SANFORD — When opening statements begin in the trial of George Zimmerman Monday, prosecutors will be able to tell the jury that Trayvon Martin was profiled and Zimmerman was a "wannabe cop," the judge in the case ruled Friday.
Circuit Judge Debra Nelson ruled on a defense motion seeking to block those phrases from trial. The state can also say "vigilante," and can say that Zimmerman confronted Trayvon, Nelson ruled.
However, she said prosecutors should avoid saying Trayvon was "racially profiled."
Prosecutor John Guy said Friday that the state didn't plan to say the teen was profiled "solely" by race: "There are a number of ways" someone could be profiled, he said.
Defense attorney Mark O'Mara countered that profiling and racial profiling are inseparable as concepts: "It's like peanut butter and jelly," he said.
Nelson told O'Mara that if the state's case doesn't live up to its opening statement, the defense is free to point that out in closing arguments.
"If they don't prove it, they don't prove it," the judge said.
Another major ruling in the trial was expected Friday, but did not materialize.
Nelson was expected to rule on whether state expert witnesses will be allowed to testify about who was screaming in the background of a 911 call before Trayvon's shooting.
But Nelson said in court Friday that she's still working on that ruling, which might not come until Monday.
The state's forensic audio analysts say it's likely Trayvon, not Zimmerman, was the source of the screams, captured by a neighbor's 911 call.
The judge has heard several days' testimony on the science used by the state's experts.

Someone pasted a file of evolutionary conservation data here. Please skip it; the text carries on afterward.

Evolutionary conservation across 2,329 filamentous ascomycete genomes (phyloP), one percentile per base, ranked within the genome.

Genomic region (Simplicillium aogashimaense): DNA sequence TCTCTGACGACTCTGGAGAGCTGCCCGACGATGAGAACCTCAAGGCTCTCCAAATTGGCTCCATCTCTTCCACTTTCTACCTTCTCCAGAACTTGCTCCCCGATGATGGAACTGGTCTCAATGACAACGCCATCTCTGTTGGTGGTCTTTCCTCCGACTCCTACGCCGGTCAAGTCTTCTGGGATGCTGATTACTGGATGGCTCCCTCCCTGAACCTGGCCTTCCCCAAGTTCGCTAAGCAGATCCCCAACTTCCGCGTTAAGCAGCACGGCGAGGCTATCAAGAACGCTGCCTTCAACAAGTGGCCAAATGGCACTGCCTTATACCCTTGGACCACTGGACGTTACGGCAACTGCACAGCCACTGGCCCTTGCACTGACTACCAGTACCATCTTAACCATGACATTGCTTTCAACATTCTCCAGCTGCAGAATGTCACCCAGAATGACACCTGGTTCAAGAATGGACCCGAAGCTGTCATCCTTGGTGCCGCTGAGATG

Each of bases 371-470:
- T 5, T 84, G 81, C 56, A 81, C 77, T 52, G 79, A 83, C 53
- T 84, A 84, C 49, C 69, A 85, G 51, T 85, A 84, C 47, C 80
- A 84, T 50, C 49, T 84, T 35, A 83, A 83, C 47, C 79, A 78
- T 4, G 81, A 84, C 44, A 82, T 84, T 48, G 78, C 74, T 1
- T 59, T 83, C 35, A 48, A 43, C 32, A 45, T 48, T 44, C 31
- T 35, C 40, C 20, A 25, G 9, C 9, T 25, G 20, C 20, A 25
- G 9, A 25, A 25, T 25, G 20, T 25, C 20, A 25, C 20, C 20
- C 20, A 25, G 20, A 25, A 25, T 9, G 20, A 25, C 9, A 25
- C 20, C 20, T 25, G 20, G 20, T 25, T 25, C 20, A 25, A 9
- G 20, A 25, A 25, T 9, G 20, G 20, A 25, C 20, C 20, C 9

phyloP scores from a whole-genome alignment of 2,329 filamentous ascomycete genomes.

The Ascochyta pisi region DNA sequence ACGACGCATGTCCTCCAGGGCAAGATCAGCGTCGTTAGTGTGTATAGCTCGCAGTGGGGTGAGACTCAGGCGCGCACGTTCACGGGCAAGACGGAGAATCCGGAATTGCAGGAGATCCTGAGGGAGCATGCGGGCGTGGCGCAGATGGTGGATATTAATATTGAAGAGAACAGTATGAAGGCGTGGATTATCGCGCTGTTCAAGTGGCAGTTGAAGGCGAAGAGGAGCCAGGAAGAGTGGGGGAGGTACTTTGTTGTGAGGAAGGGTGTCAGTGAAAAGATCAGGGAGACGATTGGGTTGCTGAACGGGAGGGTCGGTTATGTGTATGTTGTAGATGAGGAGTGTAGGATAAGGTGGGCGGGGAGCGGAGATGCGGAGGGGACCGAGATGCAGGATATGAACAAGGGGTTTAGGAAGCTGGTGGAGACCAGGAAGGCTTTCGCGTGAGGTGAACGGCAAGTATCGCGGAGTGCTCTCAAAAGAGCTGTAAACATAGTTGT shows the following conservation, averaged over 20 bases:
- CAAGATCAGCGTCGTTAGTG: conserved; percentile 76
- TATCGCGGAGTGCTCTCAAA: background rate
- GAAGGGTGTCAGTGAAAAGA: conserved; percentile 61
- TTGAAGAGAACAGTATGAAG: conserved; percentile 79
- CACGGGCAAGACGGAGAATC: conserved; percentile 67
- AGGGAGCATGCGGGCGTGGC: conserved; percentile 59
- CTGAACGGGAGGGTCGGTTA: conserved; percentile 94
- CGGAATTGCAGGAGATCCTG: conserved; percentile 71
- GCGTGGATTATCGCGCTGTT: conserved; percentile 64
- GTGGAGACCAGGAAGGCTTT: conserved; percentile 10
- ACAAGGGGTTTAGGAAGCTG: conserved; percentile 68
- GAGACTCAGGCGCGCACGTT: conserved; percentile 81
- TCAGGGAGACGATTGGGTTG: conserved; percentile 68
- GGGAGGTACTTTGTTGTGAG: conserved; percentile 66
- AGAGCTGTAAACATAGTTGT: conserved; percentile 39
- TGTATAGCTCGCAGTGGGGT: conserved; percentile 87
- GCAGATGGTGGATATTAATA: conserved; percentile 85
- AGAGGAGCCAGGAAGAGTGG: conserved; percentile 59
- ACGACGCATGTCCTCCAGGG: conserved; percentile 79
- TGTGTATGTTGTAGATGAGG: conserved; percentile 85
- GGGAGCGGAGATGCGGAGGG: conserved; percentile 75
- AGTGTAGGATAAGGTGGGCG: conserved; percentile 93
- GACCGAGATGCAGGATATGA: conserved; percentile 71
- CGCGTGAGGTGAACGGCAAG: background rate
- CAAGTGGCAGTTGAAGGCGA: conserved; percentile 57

One of the state's experts, Alan R. Reich, says the voice he identified as Trayvon is heard yelling "I'm begging you," something the other experts haven't said.
Several defense experts, one of them employed with the Federal Bureau of Investigation, testified that the science used by the state shouldn't be trusted.
Assistant State Attorney Richard Mantei told the judge on Thursday that the state's experts are using long-established techniques, and that Florida law supports letting them present their opinions.
"The evidence should be heard by the jury, and let them decide," Mantei said.
Defense attorney Donald West lambasted the state experts: One, Tom Owen, is using the case to promote new voice identification software in which he has a financial stake, West said. Mantei countered that Owen's interest is "minuscule."
West said the other experts haven't heard what Reich "claims to hear" because it's not there: "His report should begin, 'It was a dark and stormy night,'" the defense lawyer said.
During the session Friday morning, West got into an argument with the judge about two statements by Zimmerman that defense attorneys want witnesses to tell jurors about.
One would come from one of the first people on the scene the night of the shooting. That person told attorneys he heard Zimmerman say that he had to shoot Trayvon because the teenager was beating him up.
The other would come from a Sanford police officer who quickly got to the scene. He told attorneys that Zimmerman said he had been calling for help but that no one would help him. The judge put off hearing argument about that until next week.
Zimmerman, a former Neighborhood Watch volunteer, shot Trayvon after an altercation in a Sanford townhome community on Feb. 26, 2012. He is charged with second-degree murder.
Prosecutors allege Zimmerman profiled, pursued and killed the unarmed Miami Gardens 17-year-old. Zimmerman says he fired in self-defense.